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Show Me What Yer Made Of, Hoss…

Sometimes- when looking for data that is pertinent to you and you alone, it feels like a showdown at the OK Corral. Can you put all of your records in one query? Will you win? What are you made of, partner?

  • BANG!  Show me the work I am scheduled to perform
  • BANG!  Show me the work orders I must review and sign
  • BANG! BANG!  Show me the assets I must monitor

We all want to find data quickly and easily. Hoorah! Well, because you should be the star of every showdown (BLING BLING), we have a macro for that: @DISPLAYNAME.

The @DISPLAYNAME macro pulls records by comparing the Display Name of the currently logged on user, to the Display Names in a designated field. You can use it with any field that lists personnel records. It pulls only those records listing the same display name as the currently logged on user. The result is that Wild Bob only sees records listing Wild Bob, and you only see records listing  you.

  • BANG!  Show me all the work I, the Scheduled Person, am to perform (an Asset Schedules query):

Record Type:

Asset Schedules

 

 

Field:

Scheduled Person

 

 

Value Type:

Macro

 

 

Function:

Equal To

 

 

Value:

@DISPLAYNAME

 

 

  • BANG!  Show me the work orders I, the Supervisor, must review and sign (an All Work query):

Record Type:

All Work

 

 

Field:

Supervisor

 

 

Value Type:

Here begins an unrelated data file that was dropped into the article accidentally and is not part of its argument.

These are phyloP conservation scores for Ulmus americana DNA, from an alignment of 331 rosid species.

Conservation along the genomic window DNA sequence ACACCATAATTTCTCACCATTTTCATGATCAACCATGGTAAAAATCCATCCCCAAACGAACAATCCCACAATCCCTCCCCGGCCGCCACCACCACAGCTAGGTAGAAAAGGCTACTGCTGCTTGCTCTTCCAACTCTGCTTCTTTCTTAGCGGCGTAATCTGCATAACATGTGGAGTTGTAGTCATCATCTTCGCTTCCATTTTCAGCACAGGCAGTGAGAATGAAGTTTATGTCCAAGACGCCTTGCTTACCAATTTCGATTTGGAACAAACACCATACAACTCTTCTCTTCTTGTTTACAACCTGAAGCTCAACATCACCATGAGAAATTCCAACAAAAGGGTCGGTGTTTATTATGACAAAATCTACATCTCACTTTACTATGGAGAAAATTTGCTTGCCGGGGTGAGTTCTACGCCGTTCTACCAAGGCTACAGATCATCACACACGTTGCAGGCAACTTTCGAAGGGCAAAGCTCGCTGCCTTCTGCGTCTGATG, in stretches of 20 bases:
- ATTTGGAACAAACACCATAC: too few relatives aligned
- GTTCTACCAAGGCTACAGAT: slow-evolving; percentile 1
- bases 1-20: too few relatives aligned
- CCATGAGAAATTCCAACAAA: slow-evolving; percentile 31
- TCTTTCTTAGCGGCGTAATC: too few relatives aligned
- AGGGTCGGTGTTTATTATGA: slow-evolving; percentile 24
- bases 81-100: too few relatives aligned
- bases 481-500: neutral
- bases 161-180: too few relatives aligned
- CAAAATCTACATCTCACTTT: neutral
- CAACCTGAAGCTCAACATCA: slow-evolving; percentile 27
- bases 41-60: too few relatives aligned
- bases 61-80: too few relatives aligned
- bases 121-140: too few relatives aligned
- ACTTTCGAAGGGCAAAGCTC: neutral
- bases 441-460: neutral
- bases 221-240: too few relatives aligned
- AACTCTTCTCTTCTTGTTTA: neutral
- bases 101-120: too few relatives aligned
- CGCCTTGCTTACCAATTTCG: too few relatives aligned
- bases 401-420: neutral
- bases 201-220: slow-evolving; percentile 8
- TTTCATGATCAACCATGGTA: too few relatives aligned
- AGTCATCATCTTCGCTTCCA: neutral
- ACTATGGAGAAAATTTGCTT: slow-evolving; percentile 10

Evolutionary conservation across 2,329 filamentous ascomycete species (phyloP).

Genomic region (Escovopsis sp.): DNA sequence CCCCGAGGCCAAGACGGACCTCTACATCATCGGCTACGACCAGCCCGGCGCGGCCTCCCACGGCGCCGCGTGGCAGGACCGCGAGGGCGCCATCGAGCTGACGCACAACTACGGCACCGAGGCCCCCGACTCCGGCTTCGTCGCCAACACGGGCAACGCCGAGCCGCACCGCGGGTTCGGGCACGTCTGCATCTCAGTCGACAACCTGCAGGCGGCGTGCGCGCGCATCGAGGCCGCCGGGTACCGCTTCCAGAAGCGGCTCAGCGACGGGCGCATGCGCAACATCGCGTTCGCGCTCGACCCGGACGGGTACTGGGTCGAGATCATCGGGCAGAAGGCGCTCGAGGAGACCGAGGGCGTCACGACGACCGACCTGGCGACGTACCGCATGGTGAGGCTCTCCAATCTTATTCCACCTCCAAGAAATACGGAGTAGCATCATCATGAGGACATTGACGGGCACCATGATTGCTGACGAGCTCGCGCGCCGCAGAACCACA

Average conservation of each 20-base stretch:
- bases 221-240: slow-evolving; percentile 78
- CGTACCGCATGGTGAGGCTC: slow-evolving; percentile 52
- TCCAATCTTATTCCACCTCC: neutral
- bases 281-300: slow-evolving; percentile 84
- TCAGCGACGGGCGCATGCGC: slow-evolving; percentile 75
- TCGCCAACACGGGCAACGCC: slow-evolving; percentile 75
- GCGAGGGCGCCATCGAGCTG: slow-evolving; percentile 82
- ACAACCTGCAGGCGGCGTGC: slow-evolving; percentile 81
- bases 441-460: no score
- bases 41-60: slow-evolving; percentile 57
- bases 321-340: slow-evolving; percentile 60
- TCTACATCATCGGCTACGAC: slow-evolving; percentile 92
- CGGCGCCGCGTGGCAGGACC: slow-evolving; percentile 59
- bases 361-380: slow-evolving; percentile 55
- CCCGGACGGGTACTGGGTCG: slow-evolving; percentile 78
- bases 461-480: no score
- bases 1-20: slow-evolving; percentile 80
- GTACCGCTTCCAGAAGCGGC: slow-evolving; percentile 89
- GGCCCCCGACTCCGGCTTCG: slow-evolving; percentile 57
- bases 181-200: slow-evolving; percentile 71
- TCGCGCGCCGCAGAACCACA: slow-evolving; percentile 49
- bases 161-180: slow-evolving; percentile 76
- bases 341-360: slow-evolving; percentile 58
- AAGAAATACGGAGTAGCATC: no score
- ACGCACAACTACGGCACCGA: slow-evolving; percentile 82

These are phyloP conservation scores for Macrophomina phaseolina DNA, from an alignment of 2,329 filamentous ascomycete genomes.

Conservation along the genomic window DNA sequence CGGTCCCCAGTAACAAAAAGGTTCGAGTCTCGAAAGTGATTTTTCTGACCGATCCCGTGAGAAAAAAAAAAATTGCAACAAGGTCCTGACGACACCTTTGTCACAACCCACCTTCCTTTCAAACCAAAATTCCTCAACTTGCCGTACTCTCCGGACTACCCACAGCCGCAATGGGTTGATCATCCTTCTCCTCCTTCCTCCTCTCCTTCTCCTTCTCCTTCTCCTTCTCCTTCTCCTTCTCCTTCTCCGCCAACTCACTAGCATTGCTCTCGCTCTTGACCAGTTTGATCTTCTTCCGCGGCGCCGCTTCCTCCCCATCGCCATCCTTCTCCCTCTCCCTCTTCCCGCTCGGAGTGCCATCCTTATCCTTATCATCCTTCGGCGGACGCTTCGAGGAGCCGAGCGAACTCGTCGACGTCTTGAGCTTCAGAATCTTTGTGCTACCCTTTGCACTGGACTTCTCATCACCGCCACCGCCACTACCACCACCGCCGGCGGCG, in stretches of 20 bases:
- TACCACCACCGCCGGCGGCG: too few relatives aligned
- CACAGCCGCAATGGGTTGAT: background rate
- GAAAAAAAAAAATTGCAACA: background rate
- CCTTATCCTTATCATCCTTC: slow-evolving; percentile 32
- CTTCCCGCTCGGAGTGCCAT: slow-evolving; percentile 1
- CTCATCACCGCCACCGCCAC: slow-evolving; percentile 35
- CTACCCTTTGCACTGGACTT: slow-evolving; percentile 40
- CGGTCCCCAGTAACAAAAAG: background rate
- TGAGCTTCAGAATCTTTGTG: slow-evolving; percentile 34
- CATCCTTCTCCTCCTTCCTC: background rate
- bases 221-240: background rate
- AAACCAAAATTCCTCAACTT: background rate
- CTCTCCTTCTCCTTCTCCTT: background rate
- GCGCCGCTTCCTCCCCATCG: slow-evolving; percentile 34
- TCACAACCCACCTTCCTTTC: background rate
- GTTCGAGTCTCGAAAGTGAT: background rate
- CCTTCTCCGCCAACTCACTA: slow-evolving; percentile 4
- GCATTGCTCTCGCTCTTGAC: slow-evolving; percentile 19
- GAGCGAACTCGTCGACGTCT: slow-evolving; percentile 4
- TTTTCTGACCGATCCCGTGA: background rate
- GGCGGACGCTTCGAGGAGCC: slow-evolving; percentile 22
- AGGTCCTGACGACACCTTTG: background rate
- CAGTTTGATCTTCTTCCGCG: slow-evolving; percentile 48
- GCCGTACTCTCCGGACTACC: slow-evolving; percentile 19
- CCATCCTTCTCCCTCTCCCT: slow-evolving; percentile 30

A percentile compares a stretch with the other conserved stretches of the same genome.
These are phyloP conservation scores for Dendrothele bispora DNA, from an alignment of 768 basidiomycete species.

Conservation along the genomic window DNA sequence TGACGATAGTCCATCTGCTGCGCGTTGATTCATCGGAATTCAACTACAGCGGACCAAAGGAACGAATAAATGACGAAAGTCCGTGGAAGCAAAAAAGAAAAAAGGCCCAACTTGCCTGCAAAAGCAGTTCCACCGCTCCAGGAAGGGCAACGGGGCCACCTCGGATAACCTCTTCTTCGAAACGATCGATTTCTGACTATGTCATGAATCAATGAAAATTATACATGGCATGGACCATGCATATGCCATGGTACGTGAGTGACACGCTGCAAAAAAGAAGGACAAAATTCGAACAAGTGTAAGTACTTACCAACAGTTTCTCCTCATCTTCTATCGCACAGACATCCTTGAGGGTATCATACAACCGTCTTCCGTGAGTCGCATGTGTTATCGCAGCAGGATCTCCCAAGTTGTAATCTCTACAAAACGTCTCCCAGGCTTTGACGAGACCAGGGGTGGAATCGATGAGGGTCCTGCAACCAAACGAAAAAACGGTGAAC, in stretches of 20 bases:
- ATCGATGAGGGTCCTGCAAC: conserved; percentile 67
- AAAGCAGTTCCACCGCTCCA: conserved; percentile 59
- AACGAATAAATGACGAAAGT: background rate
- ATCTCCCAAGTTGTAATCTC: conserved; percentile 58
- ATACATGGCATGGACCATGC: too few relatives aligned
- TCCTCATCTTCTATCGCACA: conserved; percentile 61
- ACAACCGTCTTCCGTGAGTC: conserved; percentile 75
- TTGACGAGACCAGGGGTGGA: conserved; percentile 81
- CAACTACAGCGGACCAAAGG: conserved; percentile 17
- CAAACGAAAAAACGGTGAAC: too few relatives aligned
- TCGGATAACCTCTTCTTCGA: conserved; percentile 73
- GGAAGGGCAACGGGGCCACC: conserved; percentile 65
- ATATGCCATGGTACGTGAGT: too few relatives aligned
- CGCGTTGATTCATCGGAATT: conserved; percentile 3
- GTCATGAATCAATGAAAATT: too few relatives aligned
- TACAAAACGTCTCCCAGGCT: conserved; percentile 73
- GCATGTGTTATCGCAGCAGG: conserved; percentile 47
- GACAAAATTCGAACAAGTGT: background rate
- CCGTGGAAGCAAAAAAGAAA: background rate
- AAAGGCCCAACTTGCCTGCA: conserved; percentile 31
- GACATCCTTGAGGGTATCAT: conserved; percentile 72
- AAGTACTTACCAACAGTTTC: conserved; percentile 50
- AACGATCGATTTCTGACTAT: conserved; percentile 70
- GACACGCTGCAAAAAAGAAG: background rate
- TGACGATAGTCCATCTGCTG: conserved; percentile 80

Macro

 

 

Function:

Equal To

 

 

Value:

@DISPLAYNAME

 

 

  • BANG! BANG!  Show me the assets I, the Owner,  must monitor (an All Assets query):

Record Type:

All Assets

 

 

Field:

Owner

 

 

Value Type:

Macro

 

 

Function:

Equal To

 

 

Value:

@DISPLAYNAME

 

 

I have presented criteria statements utilizing the @DISPLAYNAME macro. Your queries will have additional criteria to further pinpoint exactly which records you want. Remember that if you share queries that use the @DISPLAYNAME macro, each cowpoke –I mean user- only sees those records that list his/her display name. Full instructions for working with Query Designer may be found in the Blue Mountain RAM User Manual.

Well, Part One of Building Queries In Blue Mountain RAM was dining at the Database Bistro, and Part Two was finding a date, and we have finished with a show! Dinner, Date, and a Show! Thank you for a great time and do please show off your mad new query skills!

THE QUERY DESIGN FEATURE OF BLUE MOUNTAIN RAM IS ACCESSIBLE BY: logging into Blue Mountain RAM, opening the “Go To” menu, and selecting “Query Design”. Query designs are organized by the record type of the records they return. For example, to find query designs that return lists of maintenance work records, look under Work, Maintenance Work Queries. The “Add Similar” command is available in the right-click menu of existing designs. This saves time when a new title expands or contracts upon an existing title. Users must be granted query building and sharing rights by their Blue Mountain RAM Administrator. Rights are granted on a record type by record type basis so that user access to data can be finely controlled.

ADDITIONAL RESOURCES FOR BLUE MOUNTAIN RAM QUERY DESIGNERS:

  • Blue Mountain RAM User Manual